Monday’s Art Notes
Women look at “Witness from Baghdad” by Iraqi artist Halim al-Karim, exhibited by Christie’s for its seventh auction of international modern and contemporary art in Dubai. (Photo by Karim Sahib /AFP/Getty Images.)
Crown Publishers announced Sunday that former President George W. Bush’s memoir, “Decision Points,” will be out Nov. 9. The cover design was also released. According to the publisher, the book “will be centered on the fourteen most critical and historic decisions in the life and public service of the 43rd President of the United States,” including the 9/11 attacks and the 2000 presidential election.
The Associated Press talks to Neil Gaiman, whose latest book, “Instructions,” is a poem about how to survive a fairy tale. The book arrives in bookstores Tuesday. (Jeffrey Brown talked to Gaiman last year about his previous work, “The Graveyard Book,” which won the Newbery Medal.)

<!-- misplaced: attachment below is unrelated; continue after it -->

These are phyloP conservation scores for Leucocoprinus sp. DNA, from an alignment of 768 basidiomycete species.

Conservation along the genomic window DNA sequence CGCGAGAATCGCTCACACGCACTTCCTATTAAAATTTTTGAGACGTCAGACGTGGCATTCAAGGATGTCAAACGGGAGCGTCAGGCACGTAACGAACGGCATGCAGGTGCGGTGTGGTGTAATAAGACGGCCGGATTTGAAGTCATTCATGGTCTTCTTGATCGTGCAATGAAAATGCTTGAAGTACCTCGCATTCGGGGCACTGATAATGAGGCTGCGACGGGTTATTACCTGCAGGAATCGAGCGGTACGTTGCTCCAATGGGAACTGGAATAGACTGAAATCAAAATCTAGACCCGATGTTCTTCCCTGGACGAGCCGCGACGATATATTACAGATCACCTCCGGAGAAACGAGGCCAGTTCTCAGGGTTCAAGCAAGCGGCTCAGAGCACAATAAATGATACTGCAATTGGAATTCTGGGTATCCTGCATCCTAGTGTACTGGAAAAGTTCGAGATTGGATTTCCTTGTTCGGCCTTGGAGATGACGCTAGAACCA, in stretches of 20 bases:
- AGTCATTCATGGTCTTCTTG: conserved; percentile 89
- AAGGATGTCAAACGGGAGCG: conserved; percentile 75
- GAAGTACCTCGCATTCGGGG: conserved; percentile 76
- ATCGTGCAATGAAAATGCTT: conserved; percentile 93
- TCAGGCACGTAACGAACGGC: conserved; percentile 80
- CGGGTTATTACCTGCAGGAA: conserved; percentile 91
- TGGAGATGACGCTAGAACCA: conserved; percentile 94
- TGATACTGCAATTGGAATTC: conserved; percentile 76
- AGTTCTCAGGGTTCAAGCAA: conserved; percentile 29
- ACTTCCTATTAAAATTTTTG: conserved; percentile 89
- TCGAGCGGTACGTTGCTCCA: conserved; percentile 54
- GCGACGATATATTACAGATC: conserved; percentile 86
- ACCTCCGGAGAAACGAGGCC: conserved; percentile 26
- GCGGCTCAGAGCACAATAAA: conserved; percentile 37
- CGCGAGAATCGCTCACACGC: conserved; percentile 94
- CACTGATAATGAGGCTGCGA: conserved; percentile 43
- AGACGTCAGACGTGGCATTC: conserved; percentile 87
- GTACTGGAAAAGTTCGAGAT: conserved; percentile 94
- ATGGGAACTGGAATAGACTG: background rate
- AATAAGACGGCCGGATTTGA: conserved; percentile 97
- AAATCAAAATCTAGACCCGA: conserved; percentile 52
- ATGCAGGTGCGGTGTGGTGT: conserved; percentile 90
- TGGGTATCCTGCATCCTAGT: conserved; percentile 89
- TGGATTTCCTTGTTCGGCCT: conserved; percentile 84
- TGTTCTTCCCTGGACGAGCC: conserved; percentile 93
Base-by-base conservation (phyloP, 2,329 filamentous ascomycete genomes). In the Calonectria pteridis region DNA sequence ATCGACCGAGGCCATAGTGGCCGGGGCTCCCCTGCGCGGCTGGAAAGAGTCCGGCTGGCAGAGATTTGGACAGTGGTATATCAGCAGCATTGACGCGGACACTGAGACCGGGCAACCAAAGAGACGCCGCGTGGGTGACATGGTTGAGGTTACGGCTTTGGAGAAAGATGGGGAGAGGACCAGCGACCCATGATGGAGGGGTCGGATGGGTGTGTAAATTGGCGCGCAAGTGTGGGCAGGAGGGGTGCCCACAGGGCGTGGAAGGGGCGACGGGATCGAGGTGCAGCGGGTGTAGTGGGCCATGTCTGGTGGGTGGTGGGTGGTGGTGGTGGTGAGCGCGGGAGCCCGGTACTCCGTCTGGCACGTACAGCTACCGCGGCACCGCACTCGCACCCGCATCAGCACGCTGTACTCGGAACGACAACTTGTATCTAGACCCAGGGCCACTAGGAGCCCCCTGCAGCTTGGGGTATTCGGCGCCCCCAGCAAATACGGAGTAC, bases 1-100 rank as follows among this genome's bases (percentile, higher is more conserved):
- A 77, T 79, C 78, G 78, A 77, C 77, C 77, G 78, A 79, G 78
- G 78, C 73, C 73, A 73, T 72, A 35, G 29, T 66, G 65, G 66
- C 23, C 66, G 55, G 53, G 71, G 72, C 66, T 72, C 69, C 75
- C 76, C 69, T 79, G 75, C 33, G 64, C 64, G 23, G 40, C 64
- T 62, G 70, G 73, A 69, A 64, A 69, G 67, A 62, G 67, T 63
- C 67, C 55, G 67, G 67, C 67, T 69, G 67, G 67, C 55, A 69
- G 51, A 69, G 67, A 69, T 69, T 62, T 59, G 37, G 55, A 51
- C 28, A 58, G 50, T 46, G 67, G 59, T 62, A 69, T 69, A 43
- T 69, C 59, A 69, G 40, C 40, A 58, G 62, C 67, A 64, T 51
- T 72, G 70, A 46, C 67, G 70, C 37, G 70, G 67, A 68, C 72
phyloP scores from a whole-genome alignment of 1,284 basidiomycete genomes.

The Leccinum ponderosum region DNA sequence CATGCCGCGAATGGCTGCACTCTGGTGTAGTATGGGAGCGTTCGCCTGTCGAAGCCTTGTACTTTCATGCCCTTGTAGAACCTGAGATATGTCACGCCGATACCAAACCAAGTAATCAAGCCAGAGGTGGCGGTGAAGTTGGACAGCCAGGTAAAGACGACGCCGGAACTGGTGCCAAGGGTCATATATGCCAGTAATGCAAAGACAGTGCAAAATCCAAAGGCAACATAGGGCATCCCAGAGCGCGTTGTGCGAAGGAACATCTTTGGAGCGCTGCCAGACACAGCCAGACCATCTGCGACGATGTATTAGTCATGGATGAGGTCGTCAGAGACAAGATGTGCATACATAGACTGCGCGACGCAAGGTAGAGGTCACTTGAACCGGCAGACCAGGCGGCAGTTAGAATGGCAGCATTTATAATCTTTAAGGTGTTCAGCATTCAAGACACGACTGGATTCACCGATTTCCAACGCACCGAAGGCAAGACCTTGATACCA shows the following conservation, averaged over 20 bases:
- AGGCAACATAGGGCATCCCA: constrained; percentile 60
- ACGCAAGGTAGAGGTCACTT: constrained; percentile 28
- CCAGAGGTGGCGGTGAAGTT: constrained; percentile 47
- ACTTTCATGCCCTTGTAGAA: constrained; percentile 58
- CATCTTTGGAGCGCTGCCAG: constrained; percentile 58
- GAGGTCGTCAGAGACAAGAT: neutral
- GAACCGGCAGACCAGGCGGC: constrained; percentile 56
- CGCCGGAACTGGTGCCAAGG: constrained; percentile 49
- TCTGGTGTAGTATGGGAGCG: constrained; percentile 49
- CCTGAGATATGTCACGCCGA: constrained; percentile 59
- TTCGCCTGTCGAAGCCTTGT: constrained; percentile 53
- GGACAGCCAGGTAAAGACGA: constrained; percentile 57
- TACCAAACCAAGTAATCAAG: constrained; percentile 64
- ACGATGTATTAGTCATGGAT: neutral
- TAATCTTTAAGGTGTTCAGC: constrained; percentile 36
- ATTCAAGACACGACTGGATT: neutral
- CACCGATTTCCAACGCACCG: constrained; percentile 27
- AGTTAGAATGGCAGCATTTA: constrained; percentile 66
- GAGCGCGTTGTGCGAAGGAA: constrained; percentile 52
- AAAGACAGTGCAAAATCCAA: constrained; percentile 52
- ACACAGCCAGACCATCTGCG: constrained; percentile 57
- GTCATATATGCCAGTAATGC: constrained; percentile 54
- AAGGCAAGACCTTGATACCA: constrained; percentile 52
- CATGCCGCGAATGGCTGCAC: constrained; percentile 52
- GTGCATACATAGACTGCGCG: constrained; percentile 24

Over at Wired, Geek Dad takes Gaiman’s advice and reads “13 Clocks” by James Thurber, which Gaiman calls “probably the best book in the world.”
The New York Times’ Motoko Rich reports that Random House is ceding the digital rights to several works by William Styron. The publisher had previously claimed contract clauses like “in book form” give it exclusive rights to publish electronic editions with a long history in print.
Giuseppe Panza di Biumo, an important Italian collector of contemporary American painting and sculpture, died Friday night in Milan. Panza’s collection of works by Mark Rothko, Robert Rauschenberg, Roy Lichtenstein and others from 1950s and ’60s formed the core of the Los Angeles Museum of Contemporary Art’s permanent collection when it was acquired by the museum in 1984.
In an appreciation, Los Angeles Times art critic Christopher Knight calls Panza the “first great international collector of postwar American art.”